ask-tom-pictureDear Tom –

I injured my knee right at the beginning of transplant season. I can drag myself along the ground with a seedling tray but that’s really slow. Do you have any suggestions for a mechanical transplanting aid?

Thanks

— Moses in Curtis Creek

 

Dear Moses –

In the early days of our farm, our production was low so transplanting was a minor task. As our production grew and before we hired a crew it could take me a full day each week. I found that I could work quickly for a couple of hours but then my pace slowed as my back pains increased.

I checked out mechanical devices to help with this task. Our farm still is small scale so we use a walk-behind tractor which does not offer a transplant attachment as far as I know. I found a device powered by foot petals with very low bicycle gearing which straddled beds for strawberry harvest. There were also four-wheeled carts for weeding where the operator lays face down over the bed on a bed frame-like device. The strawberry machine was several hundred dollars which we could not afford at the time and the face-down posture did not seem practical for transplanting.

Our solution in the picture to the right was intended to help us transplatransplanternt longer. The operator sits on the center platform facing the tray of transplants. The operator’s weight is borne by two wheelbarrow tires and one foot rests gently in each of the adjoining beds. From one location I can easily reach about twelve transplant sites – six to the left and six to the right. When those holes are filled gentle pressure rolls the device forward to the next set of twelve holes. I place transplant trays ahead in the bed so as I run out of starts, the next tray is nearby. When that row is complete, I move to the next one. If your field has any slope, pointing downhill helps. The landscape fabric also helps but I have used this device on bare soil also.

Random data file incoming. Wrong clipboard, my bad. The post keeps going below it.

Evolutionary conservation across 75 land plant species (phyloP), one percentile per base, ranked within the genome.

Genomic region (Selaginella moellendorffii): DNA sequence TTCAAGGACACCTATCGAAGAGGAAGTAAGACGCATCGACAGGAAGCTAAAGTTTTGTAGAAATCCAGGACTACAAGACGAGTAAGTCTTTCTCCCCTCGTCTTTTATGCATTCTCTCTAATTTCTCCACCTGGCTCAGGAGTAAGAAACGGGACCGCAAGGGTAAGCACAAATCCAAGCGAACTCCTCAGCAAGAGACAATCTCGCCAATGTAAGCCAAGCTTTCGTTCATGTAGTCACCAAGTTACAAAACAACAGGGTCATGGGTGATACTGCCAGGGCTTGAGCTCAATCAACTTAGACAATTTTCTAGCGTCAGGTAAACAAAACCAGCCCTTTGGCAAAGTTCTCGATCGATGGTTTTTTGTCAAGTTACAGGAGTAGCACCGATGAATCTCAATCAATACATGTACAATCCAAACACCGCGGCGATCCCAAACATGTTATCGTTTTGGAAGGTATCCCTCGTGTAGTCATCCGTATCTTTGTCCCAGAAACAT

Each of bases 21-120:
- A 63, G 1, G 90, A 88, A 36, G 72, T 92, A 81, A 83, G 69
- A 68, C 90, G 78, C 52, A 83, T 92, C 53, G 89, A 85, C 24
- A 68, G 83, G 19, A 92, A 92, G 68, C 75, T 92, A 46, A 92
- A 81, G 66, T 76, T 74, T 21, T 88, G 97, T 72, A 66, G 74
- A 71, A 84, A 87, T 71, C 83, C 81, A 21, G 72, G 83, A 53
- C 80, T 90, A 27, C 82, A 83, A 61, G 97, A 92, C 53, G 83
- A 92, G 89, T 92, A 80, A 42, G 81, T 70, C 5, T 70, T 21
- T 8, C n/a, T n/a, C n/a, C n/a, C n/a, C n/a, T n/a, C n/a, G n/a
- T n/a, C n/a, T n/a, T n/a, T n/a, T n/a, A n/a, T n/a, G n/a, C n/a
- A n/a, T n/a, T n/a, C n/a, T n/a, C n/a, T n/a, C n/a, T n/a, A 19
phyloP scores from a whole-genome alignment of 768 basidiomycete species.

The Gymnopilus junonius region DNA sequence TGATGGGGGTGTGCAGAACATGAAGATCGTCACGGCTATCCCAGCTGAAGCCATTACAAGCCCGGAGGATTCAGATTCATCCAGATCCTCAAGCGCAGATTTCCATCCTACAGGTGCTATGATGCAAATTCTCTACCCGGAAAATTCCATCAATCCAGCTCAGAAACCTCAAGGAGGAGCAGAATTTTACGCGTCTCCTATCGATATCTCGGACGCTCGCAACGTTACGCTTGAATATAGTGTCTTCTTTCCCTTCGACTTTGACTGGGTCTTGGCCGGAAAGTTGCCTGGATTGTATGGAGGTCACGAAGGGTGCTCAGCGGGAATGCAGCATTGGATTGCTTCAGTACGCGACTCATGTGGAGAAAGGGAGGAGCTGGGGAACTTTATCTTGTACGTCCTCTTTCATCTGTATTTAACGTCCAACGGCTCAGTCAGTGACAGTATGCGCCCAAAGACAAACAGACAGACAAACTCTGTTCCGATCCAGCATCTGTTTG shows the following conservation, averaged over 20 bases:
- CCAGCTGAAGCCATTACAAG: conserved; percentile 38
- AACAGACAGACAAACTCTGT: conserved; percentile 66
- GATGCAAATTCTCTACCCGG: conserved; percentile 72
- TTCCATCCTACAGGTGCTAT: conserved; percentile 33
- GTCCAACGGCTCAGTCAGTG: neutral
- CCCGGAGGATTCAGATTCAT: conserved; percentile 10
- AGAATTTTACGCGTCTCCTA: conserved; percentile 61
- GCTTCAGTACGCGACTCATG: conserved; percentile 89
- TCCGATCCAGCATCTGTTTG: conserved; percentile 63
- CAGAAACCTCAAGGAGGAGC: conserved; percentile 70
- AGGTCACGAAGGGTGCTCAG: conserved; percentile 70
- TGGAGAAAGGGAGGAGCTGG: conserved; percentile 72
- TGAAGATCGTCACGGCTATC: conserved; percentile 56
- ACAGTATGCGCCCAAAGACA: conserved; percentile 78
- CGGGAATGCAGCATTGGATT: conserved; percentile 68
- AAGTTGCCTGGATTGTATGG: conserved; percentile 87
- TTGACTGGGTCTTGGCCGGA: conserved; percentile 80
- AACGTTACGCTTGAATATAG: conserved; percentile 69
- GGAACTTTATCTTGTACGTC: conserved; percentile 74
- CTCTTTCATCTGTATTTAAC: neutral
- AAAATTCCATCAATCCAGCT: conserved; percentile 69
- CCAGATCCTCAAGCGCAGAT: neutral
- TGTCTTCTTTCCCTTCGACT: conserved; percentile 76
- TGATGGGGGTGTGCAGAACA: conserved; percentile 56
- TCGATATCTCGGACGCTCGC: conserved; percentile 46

While the machine was a little slower than I was in my first twenty minutes or so of transplanting, it allows me to keep going longer and finish transplanting when conditions are right.

I cannot recall the cost but wheelbarrow tires are readily available at hardware stores. The two axles are large bolts and rest is scrap lumber. It took a few hours to assemble. The total cost including labor is probably less than $100. For comparison purposes,  a tractor-mounted transplanter costs $2,000 – $5000 (new). Used tobacco setters are likely to be much less.

Our machine might be a little awkward with a stiff knee but probably will be an improvement on the plant and drag method that you described. Let me know if you want to take it for a test drive. With a larger crew now, our transplanting usually is done in less than an hour. So the machine spends a lonely life in the packing shed most of the time.

I hope you heal quickly. Thanks for your question.

— Tom

Tom Elmore

Tom Elmore

Tom Elmore is co-owner and operator of Thatchmore Farm in Leicester NC. He has grown certified organic fruits and vegetables for 25 years and serves on the Boards of the NC Greenhouse Vegetable Growers Association and the Organic Growers School.